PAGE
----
By Lauren Tjaden
About an hour west of Fort Lauderdale, nestled deep within the Everglades on the Big Cypress Seminole Reservation, the Smithsonian-affiliated Ah-Tah-Thi-Ki Museum invites you to learn about and celebrate the Seminole Tribe’s proud heritage.
It’s a fascinating journey, where history comes to vivid life.
At Ah-Tah-Thi-Ki, you can hear stories beloved by generations of the Seminole Tribe, colorful tales starring frogs and snakes that impart life lessons; discover a boardwalk that meanders beneath a towering cypress dome, revealing a village where you might find gar sizzling over an open flame; and visit the inside museum to encounter wonders like the intricate beadwork that once adorned an Indian maiden’s neck.
The exhibits are truly epic and immersive, like the ones that depict Seminole life in the 1890s, with more than 40 life-size figures preparing meals, forging silver, playing stickball, and hunting.
Read on to find out why you should put Ah-Tah-Thi-Ki on your must-visit list.
Inside the Museum
In the Seminole language, Ah-Tah-Thi-Ki means a place to learn, a place to remember. The 5,000- square-foot space lives up to the moniker with the following offerings.
A good place to start your journey through the museum is in the five-screen orientation theater, which delivers the history of the Florida Seminoles through the film "We Seminoles," produced by the Seminole Tribe of Florida-- including why the Ah-Tah-Thi-Ki Museum was created.
Ah-Tah-Thi-Ki showcases nearly 200,000 rare artifacts in a multitude of varieties. You can study the face of the fierce Seminole warrior, Osceola, in an 1838 oil painting; admire a beaded necklace concocted from sixteen strands of Swarovski crystals and twenty-one silver coins; and see everyday tools from the past, like a plain wicker sifting basket.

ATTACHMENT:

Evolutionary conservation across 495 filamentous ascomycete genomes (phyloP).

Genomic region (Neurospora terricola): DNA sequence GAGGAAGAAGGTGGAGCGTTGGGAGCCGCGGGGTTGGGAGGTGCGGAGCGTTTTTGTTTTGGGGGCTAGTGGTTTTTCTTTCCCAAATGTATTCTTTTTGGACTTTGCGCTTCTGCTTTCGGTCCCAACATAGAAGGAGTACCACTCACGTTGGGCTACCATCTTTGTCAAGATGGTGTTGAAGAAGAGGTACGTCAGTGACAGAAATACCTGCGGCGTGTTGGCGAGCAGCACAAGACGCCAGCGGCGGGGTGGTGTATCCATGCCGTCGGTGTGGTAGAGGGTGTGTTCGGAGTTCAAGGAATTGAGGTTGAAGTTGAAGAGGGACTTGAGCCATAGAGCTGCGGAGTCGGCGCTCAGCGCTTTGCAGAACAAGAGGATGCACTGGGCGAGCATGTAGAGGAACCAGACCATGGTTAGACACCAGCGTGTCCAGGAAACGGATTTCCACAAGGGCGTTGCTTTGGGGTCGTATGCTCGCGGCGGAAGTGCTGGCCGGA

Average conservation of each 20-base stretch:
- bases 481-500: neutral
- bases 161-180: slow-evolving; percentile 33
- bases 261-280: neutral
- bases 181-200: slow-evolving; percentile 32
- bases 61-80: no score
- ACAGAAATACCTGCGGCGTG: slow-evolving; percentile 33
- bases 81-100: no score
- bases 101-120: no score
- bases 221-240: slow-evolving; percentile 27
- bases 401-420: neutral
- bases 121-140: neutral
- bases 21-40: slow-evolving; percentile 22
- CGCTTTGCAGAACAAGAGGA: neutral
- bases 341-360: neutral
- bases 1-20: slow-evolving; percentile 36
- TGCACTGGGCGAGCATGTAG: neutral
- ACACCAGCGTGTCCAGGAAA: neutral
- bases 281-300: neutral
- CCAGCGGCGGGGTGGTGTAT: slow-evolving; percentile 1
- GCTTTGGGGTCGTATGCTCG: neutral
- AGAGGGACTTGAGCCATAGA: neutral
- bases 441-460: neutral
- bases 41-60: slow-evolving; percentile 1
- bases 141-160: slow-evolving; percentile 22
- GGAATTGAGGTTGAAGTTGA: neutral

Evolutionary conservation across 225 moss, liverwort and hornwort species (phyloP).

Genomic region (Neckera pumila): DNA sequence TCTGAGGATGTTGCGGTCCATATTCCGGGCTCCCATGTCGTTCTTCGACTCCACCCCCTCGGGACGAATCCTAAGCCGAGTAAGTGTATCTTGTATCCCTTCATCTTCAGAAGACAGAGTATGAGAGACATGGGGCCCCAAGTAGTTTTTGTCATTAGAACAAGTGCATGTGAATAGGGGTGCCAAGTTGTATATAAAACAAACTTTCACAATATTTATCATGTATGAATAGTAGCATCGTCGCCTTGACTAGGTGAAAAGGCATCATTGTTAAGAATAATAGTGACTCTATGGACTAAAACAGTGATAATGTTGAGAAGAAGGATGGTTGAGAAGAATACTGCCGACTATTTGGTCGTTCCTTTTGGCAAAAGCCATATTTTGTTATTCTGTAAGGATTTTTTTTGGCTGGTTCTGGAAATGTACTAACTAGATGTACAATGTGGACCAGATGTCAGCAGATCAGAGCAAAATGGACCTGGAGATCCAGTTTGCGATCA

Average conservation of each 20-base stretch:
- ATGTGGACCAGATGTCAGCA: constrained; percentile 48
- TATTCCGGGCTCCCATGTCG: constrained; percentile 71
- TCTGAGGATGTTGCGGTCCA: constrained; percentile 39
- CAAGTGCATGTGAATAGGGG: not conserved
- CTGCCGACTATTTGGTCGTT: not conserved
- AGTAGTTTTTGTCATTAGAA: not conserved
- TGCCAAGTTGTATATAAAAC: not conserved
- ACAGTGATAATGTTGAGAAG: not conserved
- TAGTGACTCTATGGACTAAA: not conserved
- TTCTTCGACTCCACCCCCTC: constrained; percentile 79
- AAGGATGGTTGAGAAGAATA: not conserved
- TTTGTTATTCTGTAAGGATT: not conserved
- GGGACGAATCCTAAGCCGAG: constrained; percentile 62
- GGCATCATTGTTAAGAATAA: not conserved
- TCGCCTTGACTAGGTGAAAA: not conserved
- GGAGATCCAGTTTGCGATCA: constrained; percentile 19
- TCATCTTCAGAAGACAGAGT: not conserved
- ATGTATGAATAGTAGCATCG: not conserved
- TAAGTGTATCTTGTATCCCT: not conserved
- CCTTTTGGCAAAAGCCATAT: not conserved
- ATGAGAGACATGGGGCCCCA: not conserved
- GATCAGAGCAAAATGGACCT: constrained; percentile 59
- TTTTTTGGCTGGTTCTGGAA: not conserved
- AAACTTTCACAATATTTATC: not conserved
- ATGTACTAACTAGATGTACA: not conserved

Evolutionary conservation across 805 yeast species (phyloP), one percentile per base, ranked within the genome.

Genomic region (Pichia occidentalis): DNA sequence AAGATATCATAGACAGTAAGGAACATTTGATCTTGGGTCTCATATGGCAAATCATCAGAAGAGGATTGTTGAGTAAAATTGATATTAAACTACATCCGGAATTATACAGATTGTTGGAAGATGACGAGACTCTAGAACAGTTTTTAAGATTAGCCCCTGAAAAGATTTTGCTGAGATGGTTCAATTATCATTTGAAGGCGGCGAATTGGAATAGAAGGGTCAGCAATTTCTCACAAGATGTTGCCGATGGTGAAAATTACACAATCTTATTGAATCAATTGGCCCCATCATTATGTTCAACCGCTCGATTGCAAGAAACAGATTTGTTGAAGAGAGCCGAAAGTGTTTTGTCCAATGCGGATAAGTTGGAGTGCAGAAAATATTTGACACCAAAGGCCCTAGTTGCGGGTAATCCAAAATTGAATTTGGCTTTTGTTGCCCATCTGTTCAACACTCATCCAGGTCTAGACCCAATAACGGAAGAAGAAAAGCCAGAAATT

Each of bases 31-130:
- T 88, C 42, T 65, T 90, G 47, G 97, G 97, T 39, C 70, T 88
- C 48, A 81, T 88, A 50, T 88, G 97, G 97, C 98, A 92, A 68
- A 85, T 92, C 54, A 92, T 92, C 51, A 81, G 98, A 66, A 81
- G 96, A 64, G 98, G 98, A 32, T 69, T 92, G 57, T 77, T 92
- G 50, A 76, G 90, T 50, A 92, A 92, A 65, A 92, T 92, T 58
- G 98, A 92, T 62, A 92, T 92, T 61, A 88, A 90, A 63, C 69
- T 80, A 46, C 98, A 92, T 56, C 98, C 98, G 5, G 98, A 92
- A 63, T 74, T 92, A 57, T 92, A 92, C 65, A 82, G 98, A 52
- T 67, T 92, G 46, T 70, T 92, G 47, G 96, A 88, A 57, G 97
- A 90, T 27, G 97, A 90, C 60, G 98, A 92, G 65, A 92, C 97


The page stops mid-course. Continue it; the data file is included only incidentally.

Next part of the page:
Life-sized depictions of Seminoles - like a young couple about to be married, stealing their first glimpses of each other- turn back the clock to 1890s Florida, setting you squarely in the action with scenic dioramas, historic artifacts, interpretive text panels and audio effects. These permanent exhibits are elaborate and extensive, including a depiction of the Green Corn Ceremony, an annual, sacred event still practiced among the Tribe today, complete with a whopping fifteen figures performing the Catfish Dance; Seminoles embarking on an overnight hunt; and a family decked out in their finest garb while their canoe glides down a crystalline river to a trading post.
In the West Gallery, an exhibit dedicated to the danger, entertainment and tradition of Alligator Wrestling brings to light the profound relationship of the Seminole and alligators.
Amid the plush toys and collectibles that you can scoop up to commemorate your visit, you’ll find true treasures: distinctive patchwork clothing, beadwork, baskets, woodcarvings and other art forms created by the Seminole and Miccosukee Tribes of Florida. One of the most popular items is the Seminole doll, crafted of palmetto husk fiber and adorned in a brightly-colored, traditional skirt and cape.
Take a Peek
Ah-Tah-Thi-Ki’s mile-long, raised boardwalk promises a riveting stroll through the Everglades, with a multitude of chances to soak up the stunning scenery and learn about the Seminole culture. Along the path, interpretive markers explain the uses of native plants for medicine, such as wax myrtle, which can be used as a natural mosquito repellant. The boardwalk is open daily from 9 a.m. through 4 p.m., though occasionally it may be closed due to bad weather. Check out some of its highlights.